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State v. Parker

Supreme Court of Louisiana

October 22, 2019

STATE OF LOUISIANA
v.
DESMOND C. PARKER

          ON WRIT OF CERTIORARI TO THE FOURTH CIRCUIT COURT OF APPEAL, PARISH OF ORLEANS

          PER CURIAM. [*]

         We granted the application to determine if the lower courts correctly found that the State failed to carry its burden of proving a prior out-of-state guilty plea was knowing, voluntary, and made with an express waiver of defendant's rights in accordance with Boykin v. Alabama, 395 U.S. 238, 89 S.Ct. 1709, 23 L.Ed.2d 274 (1969), for purposes of recidivist sentence enhancement. Finding the State failed to carry its burden, we affirm the ruling of the court of appeal, State v. Parker, 16-1166 (La.App. 4 Cir. 12/12/18), 259 So.3d 1113, which found the district court correctly rejected this predicate guilty plea and adjudicated defendant as a third, rather than as a fourth, felony offender.

         After defendant was found guilty of simple robbery and intimidating a witness, the State filed a habitual offender bill of information alleging that defendant was a fourth-felony offender. The district court adjudicated defendant as a third-felony offender after finding that the State failed to prove an out-of-state guilty plea was entered in compliance with Boykin v. Alabama, 395 U.S. 238, 89 S.Ct. 1709, 23 L.Ed.2d 274 (1969). The district court sentenced defendant to serve 14 years imprisonment at hard labor for simple robbery and 10 years imprisonment at hard labor for intimidation of a witness.

         The State sought review of the district court's determination that defendant was only a third-felony offender. A majority of the panel in the court of appeal found that the documentation submitted by the State at the habitual offender adjudication did not show that defendant voluntarily waived each of his Boykin rights. The majority contrasted the proof submitted in the present case with the proof submitted in State v. Shelton, 92-3070 (La. 7/1/93), 621 So.2d 769, and found it lacking:

In Shelton, the State submitted into evidence a minute entry that stated the judge "gave the defendant his rights" and a "Waiver of Constitutional Rights/Plea of Guilty Form" ("the form"). The form listed the Boykin rights with Defendant's initials behind each indicating that he waived the right. The form had additional statements providing that Defendant was well informed of the consequences of his plea. The form was signed by Defendant, the attorney for Defendant, and the trial judge. Considering that evidence, the Supreme Court found that the State met its burden of proving the guilty plea was informed, free and voluntary, and made with an articulated waiver of constitutional rights.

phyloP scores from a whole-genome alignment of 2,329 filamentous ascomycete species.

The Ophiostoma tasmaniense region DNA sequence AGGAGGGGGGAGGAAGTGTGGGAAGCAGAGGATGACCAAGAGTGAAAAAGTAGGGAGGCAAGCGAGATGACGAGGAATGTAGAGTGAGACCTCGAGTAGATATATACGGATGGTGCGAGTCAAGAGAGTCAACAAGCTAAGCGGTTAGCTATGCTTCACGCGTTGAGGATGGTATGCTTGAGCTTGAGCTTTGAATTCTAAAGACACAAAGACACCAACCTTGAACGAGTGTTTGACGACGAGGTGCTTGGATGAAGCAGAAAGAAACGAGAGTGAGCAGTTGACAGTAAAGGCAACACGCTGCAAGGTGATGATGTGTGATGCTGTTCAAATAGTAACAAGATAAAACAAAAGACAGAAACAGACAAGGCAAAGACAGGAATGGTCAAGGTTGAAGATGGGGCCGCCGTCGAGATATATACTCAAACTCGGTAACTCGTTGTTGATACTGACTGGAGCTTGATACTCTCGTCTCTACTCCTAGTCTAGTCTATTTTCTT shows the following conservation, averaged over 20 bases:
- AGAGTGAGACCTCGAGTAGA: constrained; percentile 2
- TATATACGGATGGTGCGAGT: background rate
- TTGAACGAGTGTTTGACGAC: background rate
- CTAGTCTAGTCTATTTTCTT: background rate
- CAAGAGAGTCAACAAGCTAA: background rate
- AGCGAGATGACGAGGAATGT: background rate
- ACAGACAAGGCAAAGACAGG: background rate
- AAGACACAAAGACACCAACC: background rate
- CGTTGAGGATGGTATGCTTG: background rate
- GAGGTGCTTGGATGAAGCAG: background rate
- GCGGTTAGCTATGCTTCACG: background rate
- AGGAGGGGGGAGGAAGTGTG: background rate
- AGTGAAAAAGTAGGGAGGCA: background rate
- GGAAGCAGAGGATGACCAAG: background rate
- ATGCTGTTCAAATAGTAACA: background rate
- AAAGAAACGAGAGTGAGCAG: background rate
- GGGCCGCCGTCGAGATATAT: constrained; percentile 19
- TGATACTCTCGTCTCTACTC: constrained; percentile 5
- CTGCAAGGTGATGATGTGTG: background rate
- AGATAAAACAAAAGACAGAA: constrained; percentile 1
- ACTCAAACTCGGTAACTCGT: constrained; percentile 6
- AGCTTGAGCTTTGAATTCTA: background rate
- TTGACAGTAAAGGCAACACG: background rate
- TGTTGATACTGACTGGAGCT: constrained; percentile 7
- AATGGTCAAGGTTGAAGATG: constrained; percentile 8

In the instant case, the record is void of any indication that Defendant knowingly and voluntarily waived each of his Boykin rights. The Alabama Judicial Information System Case Action Summary submitted to the trial court contains entries signed by the Alabama Circuit Judge of the Tenth Judicial Circuit of Alabama. One of the entries states that Defendant waives a jury trial. There is no other reference to Defendant waiving rights and nowhere does he sign or initial any statement of waiver or waiver form. The State cannot overcome the lack of an articulated waiver of Defendant's constitutional rights without a transcript.

Parker, 16-1166, p. 16, 259 So.3d at 1122 (footnote omitted).

         The dissenting member of the panel would find the State's proof of the predicate guilty plea sufficient for recidivist sentence enhancement because a plea form indicated that defendant was advised of his Boykin rights and that by pleading guilty he waived them:

Contained in the Alabama pen pack is a plea form signed by Defendant, his attorney, and the court, on July 25, 2005. The plea form was apparently on legal-sized paper in its original state, but was copied on letter-sized paper. It advises Defendant of all his rights and that by pleading guilty, he waived those rights. Defendant was represented by counsel during all of his court appearances. The entire pen pack is certified by its legal custodian, the Director of Central Records for the State of Alabama Department of Corrections. In addition, the Director's signature is notarized.
I find that the Alabama pen pack more than satisfies the requirements of Louisiana law proving that Defendant was advised of his rights and knowingly and intelligently entered the guilty plea. My finding is supported by many cases from this court. . . . The district court erred by failing to so.

Parker, 16-1166, p. 4, 259 So.3d at 1124 (Lobrano, J., dissenting in part) (citations omitted).

         In Boykin v. Alabama, 395 U.S. 238, 89 S.Ct. 1709, 23 L.Ed.2d 274 (1969), the United States Supreme Court noted that three federal constitutional rights are waived when a plea of guilty is entered in a state criminal trial:

First, is the privilege against compulsory self-incrimination guaranteed by the Fifth Amendment and applicable to the States by reason of the Fourteenth. Malloy v. Hogan, 378 U.S. 1, 84 S.Ct. 1489, 12 L.Ed.2d 653. Second, is the right to trial by jury. Duncan v. Louisiana, 391 U.S. 145, 88 S.Ct. 1444, 20 L.Ed.2d 491. Third, is the right to ...

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